Demand This … But From Whom?

I count Zach Hoag as a friend and, at times, a mentor. Recently, Zach published a demand:  “In 2015 I’m demanding better from our leaders in the fight against extreme poverty and for equality.” He posted this as part of the ONE Campaign he recently participated in. While Zach is convinced that compassion and justice are local concerns, he is calling for “leaders” to think globally as well as act locally.

Zach’s piece reads a bit like a commercial for the ONE Campaign – which, in a sense, it actually is.  Nothing wrong with that. But it leaves me with a couple questions. Zach doesn’t get specific with regard to the “demands”. Is it for more money? Different policies? More effective partnerships? It’s all of the above and those kinds of demands are easy to make. The specifics, both in terms of defining them and suggesting how they will be brought to fruition – that is another matter.

Zach writes: “The church should be a prophetic voice for moving the resources of governments toward promoting human flourishing (instead of so often contributing to destruction).” Amen to that; but “resources of governments” are the collected resources of individuals. In our own state of Vermont, revenue shortfalls have left our legislature scrambling to reduce budgets, and social services loom in the foreground as large targets for such cuts.

When the church – and other faith communities – use their “prophetic voice”, there always needs to be intense soul-searching.

Hoag joins eminent voices like that of Charles M. Blow who writes: “Raising an issue to the point where it can no longer be ignored is the grist for the policy mill. Visibility and vocalization have value.” (See “Beyond ‘Black Lives Matter.'”) Blow uses the Occupy Wall Street movement as an example, writing that it “forever elevated that concept of income inequality”. Perhaps. But what has the OWS done to actually make a difference? The “Haves” continue to gain ground while the “Have-Nots” continue to be left in the dust. For my money – literally and metaphorically – “visibility and vocalization” get their traction more from “boots on the ground” in the neighborhood than policies aimed at those who live in penthouses.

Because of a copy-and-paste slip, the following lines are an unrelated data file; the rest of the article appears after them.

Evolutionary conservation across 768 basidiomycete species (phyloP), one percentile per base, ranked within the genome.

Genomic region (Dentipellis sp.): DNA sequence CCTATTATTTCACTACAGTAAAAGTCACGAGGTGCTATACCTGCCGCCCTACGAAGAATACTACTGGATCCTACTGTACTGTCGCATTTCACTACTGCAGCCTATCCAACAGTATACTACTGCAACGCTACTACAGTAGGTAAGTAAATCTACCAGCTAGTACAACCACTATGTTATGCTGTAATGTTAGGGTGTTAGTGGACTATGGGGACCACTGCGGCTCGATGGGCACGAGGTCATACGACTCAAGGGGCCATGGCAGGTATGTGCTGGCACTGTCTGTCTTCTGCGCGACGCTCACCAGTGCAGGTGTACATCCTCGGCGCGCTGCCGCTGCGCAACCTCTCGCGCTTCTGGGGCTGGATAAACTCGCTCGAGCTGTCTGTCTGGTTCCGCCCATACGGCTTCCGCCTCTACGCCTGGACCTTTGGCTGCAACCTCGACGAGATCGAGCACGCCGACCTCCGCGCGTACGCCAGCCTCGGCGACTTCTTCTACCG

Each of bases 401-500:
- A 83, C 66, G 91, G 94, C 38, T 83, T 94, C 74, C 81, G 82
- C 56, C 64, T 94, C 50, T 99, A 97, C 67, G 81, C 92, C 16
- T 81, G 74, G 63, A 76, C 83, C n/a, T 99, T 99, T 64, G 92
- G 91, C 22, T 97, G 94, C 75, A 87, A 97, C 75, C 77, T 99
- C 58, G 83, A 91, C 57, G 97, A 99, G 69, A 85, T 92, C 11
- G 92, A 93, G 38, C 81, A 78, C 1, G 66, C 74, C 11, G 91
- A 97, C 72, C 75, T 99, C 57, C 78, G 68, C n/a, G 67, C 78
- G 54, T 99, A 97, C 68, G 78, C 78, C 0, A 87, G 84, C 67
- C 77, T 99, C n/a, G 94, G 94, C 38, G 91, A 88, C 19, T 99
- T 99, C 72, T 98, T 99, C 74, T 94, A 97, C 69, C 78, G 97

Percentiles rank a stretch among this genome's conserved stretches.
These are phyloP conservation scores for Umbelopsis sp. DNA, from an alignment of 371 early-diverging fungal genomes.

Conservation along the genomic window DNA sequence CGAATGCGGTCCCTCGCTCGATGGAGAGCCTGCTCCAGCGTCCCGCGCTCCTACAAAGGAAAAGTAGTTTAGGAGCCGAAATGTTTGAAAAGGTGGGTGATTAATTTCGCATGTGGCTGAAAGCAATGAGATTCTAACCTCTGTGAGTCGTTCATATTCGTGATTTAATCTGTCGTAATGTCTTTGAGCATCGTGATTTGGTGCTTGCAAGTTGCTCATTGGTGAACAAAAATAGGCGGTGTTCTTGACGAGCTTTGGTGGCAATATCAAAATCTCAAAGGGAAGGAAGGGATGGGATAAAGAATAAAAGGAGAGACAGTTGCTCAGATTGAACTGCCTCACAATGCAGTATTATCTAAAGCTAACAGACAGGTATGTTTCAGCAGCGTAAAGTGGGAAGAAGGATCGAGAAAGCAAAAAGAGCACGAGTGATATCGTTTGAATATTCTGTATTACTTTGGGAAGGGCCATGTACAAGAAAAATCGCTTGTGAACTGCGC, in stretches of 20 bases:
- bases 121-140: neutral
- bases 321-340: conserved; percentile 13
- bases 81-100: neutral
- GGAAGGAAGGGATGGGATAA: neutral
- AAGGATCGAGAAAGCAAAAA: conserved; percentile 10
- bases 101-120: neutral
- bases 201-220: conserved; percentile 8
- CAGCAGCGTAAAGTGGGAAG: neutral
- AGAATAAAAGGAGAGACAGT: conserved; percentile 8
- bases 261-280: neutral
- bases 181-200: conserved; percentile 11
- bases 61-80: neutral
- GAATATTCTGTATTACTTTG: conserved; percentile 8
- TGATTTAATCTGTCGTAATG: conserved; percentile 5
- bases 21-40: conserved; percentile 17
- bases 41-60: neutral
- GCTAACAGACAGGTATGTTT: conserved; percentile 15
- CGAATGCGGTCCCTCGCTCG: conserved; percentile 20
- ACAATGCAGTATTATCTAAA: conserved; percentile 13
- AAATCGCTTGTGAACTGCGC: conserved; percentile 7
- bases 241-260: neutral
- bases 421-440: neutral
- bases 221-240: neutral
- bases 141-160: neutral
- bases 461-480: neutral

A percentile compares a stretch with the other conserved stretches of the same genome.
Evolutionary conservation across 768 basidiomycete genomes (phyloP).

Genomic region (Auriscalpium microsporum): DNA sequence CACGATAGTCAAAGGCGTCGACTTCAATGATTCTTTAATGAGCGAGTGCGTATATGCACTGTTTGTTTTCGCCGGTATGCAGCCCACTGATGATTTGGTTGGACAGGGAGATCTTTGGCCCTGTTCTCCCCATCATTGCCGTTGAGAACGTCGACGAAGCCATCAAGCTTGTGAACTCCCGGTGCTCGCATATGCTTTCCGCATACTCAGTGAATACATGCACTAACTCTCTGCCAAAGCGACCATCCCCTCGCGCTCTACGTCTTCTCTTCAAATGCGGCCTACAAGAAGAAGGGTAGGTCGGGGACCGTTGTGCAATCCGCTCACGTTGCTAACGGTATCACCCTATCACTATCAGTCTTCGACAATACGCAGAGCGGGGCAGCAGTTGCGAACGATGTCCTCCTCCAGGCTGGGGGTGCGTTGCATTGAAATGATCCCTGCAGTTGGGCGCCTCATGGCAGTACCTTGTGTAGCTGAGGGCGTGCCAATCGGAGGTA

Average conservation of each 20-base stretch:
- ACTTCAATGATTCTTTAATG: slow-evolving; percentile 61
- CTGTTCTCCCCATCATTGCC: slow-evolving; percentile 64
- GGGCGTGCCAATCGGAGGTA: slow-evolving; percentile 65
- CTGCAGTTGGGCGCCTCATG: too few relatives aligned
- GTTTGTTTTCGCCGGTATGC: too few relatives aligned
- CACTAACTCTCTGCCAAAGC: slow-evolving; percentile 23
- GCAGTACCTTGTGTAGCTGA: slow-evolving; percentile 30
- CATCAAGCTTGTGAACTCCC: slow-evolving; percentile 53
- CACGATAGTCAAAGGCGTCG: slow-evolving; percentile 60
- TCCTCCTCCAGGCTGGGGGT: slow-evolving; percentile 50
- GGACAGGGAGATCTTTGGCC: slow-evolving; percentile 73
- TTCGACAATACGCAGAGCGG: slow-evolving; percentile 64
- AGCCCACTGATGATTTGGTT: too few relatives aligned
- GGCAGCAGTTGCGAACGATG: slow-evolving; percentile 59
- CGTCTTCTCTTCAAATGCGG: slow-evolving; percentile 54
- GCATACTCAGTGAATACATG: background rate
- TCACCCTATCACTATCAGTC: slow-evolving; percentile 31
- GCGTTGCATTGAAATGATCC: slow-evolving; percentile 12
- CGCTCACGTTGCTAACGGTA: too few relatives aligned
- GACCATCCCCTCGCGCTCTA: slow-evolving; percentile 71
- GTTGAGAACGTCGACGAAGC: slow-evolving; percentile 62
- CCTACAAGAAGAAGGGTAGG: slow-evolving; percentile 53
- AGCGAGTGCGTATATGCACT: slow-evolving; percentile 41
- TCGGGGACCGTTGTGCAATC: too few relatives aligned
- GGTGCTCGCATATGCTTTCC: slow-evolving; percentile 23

If we take our cue from the Nazarean, the work of the “Kingdom / Kindom of God” is played out one soul at a time. The seeds of new policies will not grow absent the soil of transformed hearts. Perhaps the question is; Which needs to come first? And here is where my faith in the visibility and vocalization of activism and advocacy gives way beneath the heavy burden of love – for our neighbor and our adversary.

As we push Zach and ask: What exactly is the “better” you are demanding from leaders? – We also need to push ourselves. What is the ‘better” Christ demands from us? This isn’t to beat up on ourselves just for the purpose of giving busy people more to do. Rather, it is to plumb the depths of our own faith. Does the joy we get from the unconditional love of Christ inspire us to express itself in personal acts of sacrificial generosity?

When a local Day Station was flooded, First UMC Burlington opened the doors to our Victorian parsonage to help the community take up the slack in service to our homeless neighbors.

When a neighborhood church sustained damage, First UMC Burlington welcomed in the pastor and his family and provided living accommodations.

When a low barrier shelter opened in a facility where showers were not available, First UMC Burlington was challenged to come up with a plan so our showers could be available.

In each of those situations, individual Christians jumped up – individuals who are employees of various local non-profit organizations. Members of the church made the needs known, and then … what? Did they invite the church to respond, or did they expect and demand the church to respond?

ONE is a great organization. The agencies serving my home community are doing a fantastic job even as financial resources shrink. In the final analysis, however, it’s not our leaders who have to measure up. It’s me. And it’s you, too, Zach.

So I make a  counter demand, not exclusively to leaders, but to anyone choosing to read this. What are the sacrifices you are willing to make to be in a community and to give generously of your resources? What inconveniences are you willing to bear in order to spread the physical and material blessings you enjoy?

I am not inclined to make demands of anyone else. There is plenty being demanded of me that I haven’t yet lived up to.

Mark Demers

Want to talk about sex, politics, spirituality? So do I. I grew up in a religious home in the 1950’s and 1960’s. Our country was reeling from assassinations and the devastation of the Viet Nam War. Looking for something beautiful, I got a degree in music, married the love of my life and had children. Looking for God, I then went to seminary. Looking for something that might transform the world, I became a local church pastor. Now, I’m always looking for people who want to talk about important things. I cherish conversations with emerging leaders, people who are antsy to try an idea they believe would change the world for the better. I’d would love to hear from you.